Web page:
Researchers from Queensland University of Technology and Oxford University are working in collaboration to begin human clinical trials of inhaled corticosteroids, commonly used for asthma patients, on patients with COVID-19. The researchers believe that this could be useful for patients with the novel coronavirus infection.
Asthma inhaler. Image Credit: New Africa / Shutterstock
The COVID-19 pandemic
The novel coronavirus or severe acute respiratory syndrome coronavirus 2 (SARS-CoV-2) has infected over 11.79 million people around the world and killed over 543,000 individuals to date.
The virus has led to severe respiratory complications and hospitalization in some individuals. These individuals have needed intensive care and ventilation, and the outcome of these patients is usually poor.
As of now, there are no definitive medications to treat and cure the infection, and there are no effective vaccines to prevent viral infection.
Researchers around the world are in search of drugs that could help reduce the severity of complications of COVID-19. There are currently 21 candidate vaccines in clinical evaluation and 139 candidate vaccines at the preclinical evaluation stage.
Role of corticosteroids in COVID-19
COVID-19 is known to cause severe respiratory illness in some individuals. Studies have shown that some corticosteroids, such as dexamethasone, could reduce the inflammation of the respiratory tract in these patients and benefit them by alleviating the symptoms of severe disease.
Researchers in this new trial are studying if the steroid inhalers used for reducing the exacerbations of asthma could be useful for patients with early COVID-19 and reduce their risk of severe disease.
Lead researcher on this team Dan Nicolau, an associate professor at QUT, explained that the asthmatics and those with chronic lung disease and chronic obstructive pulmonary disease (COPD) were on regular inhaler therapy with corticosteroids, were found to have a lesser risk of severe illness in the early phase of the pandemic. He said that this was paradoxical because those with long term lung disease were initially considered to be at a higher risk of a respiratory viral infection such as SARS-CoV-2. He said in his statement, “This seemed paradoxical because COVID-19 affects the lungs – and these patients have lung problems – so they should be more at risk of severe disease from the virus.”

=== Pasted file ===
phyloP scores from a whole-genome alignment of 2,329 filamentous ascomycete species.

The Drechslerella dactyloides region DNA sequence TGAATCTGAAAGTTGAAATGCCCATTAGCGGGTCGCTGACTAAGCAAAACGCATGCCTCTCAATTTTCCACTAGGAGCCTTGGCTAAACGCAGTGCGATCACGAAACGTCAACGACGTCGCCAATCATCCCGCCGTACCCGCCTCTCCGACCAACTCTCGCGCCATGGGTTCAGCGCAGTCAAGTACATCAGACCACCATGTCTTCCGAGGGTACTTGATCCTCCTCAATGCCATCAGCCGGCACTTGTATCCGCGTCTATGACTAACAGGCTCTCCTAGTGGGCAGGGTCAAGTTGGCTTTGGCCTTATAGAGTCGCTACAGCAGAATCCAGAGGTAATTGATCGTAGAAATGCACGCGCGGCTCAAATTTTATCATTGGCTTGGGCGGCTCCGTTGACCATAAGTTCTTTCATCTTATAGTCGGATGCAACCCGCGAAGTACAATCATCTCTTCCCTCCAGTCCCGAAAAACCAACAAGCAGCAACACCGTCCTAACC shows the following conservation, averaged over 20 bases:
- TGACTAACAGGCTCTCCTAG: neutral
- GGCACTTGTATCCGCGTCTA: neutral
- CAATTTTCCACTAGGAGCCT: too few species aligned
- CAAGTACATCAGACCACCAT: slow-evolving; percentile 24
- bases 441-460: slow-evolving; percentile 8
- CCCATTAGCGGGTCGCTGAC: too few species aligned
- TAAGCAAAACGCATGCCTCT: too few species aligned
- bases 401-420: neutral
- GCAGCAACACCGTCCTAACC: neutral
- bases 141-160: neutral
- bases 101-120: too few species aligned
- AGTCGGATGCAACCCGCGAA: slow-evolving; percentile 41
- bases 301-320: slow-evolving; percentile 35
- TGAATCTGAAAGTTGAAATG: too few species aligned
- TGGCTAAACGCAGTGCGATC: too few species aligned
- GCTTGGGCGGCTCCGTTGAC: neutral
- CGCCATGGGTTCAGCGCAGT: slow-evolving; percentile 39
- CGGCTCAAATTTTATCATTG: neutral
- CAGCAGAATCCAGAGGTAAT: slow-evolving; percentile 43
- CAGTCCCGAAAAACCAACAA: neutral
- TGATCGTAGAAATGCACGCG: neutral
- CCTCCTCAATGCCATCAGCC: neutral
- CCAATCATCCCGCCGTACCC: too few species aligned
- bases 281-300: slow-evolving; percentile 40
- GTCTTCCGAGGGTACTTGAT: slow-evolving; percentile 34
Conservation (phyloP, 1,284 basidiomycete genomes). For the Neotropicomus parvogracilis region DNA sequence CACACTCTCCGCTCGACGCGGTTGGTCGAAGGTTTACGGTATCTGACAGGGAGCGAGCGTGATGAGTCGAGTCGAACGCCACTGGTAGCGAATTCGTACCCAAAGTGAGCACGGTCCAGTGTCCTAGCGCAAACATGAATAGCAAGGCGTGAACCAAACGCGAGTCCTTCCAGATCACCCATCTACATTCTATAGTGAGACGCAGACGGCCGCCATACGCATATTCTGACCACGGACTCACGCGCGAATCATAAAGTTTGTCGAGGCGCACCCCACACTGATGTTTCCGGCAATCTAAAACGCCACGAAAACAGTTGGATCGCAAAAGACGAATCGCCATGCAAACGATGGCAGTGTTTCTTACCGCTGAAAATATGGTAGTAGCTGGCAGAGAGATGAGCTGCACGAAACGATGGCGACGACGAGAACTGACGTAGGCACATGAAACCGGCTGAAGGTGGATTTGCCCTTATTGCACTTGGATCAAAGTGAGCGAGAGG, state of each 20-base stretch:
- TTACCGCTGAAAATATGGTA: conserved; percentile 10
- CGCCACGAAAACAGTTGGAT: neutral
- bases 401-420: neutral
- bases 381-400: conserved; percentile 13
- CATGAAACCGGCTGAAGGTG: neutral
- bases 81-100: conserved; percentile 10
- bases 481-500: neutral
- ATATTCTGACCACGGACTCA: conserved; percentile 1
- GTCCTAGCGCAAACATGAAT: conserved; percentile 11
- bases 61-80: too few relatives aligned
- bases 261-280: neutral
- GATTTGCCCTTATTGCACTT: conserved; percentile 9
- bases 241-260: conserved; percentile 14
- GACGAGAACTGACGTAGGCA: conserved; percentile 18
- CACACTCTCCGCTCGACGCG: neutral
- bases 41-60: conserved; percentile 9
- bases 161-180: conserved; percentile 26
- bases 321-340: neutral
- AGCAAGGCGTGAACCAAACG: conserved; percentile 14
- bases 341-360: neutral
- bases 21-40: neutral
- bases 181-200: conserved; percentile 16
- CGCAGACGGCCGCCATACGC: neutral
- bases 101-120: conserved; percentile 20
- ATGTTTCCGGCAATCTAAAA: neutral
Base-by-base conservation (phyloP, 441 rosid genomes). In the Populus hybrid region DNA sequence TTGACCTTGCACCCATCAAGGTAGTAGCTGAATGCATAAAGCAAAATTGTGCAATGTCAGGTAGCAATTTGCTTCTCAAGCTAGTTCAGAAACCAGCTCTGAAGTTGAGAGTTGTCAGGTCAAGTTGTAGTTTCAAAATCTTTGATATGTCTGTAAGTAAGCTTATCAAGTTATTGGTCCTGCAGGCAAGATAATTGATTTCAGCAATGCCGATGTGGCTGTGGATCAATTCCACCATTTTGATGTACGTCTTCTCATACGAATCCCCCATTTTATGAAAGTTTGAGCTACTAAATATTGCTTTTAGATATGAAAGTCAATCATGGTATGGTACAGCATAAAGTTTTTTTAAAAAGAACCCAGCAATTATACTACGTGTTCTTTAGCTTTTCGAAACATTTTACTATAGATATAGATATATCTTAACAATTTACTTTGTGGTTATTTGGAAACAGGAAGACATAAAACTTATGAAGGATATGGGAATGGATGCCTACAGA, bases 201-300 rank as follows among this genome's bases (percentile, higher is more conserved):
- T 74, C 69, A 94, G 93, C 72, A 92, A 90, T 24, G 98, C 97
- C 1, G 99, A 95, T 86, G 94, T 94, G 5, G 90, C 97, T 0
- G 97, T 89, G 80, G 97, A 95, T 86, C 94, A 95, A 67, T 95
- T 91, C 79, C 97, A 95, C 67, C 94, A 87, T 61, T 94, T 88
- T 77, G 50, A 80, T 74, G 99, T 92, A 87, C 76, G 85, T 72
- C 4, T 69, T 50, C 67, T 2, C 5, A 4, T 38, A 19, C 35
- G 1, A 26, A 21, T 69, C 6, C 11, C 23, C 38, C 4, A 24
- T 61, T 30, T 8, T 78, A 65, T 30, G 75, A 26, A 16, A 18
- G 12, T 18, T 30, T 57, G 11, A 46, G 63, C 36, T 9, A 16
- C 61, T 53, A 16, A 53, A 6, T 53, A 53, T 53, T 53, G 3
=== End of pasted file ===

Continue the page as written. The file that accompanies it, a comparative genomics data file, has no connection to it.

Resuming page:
Nicolau said, “One explanation for the low numbers was that something these people were doing regularly was protecting them and that, logically, was that they routinely used inhalers for their chronic lung problems.” “Ideally, it may be that the corticosteroid therapy would be given to anyone with a new, dry cough, and while they are awaiting their COVID test results,” he added.
He explained that based on their speculation, the earlier a corticosteroid inhaler is started for those with symptoms of COVID-19, the lesser their risk of getting severely ill. This speculation, he said, was based on the mathematical modeling by the research team.
The STOIC trial plan
The clinical trial has been registered under the name of STOIC (STerOids In COVID-19). It has begun recruiting patients at the Churchill Hospital in Oxford, England.
The study is being led by Associate Professor Nicolau, who is also a mathematician, physician, and Australian Research Council Future Fellow.
As per the trial details, the researchers have plans to recruit a total of 478 participants in the study. Some of the patients would be administered the corticosteroid (Budesonide) containing inhaler while others would be prescribed a placebo inhaler. Budesonide is widely used for control of symptoms of asthma and prevent its exacerbations.
The trial participants would be those with new-onset symptoms of COVID-19. The researchers wrote that the trial aims to “Evaluate the effect of inhaled corticosteroid (ICS) therapy compared to standard care in participants with early CoVID-19 illness in reducing COVID related emergency department presentations or hospital admissions”. Both male and female patients over the age of 18 years would be included in the trial.
The trial endpoints that would be recorded for each of the participants would be the need for hospitalization within 28 days of inclusion into the trial. Participants would be evaluated and followed up at baseline and then on days 7, 14, and 28.
If successful, Budesonide inhaler therapy could be a low cost and readily available therapy for early COVID-19 patients. It would reduce their risk of getting severe respiratory complications, Nicolau said. Panic buying and hoarding the inhalers could be a problem in some countries, but in Australia, this should not be a problem.
Nicolau said, “There wouldn’t be the kind of panic buying you see with consumer goods, because there are checks in place... There is a lot of stock around, and, as above, checks and balances on the dispensation of the inhalers would come into play to stop any [panic buying].”
Nicolau added that it would be September before any conclusive results could be obtained from the trial and the efficacy of the inhalers proven. Before that, it is important to wait for concrete evidence, he warned.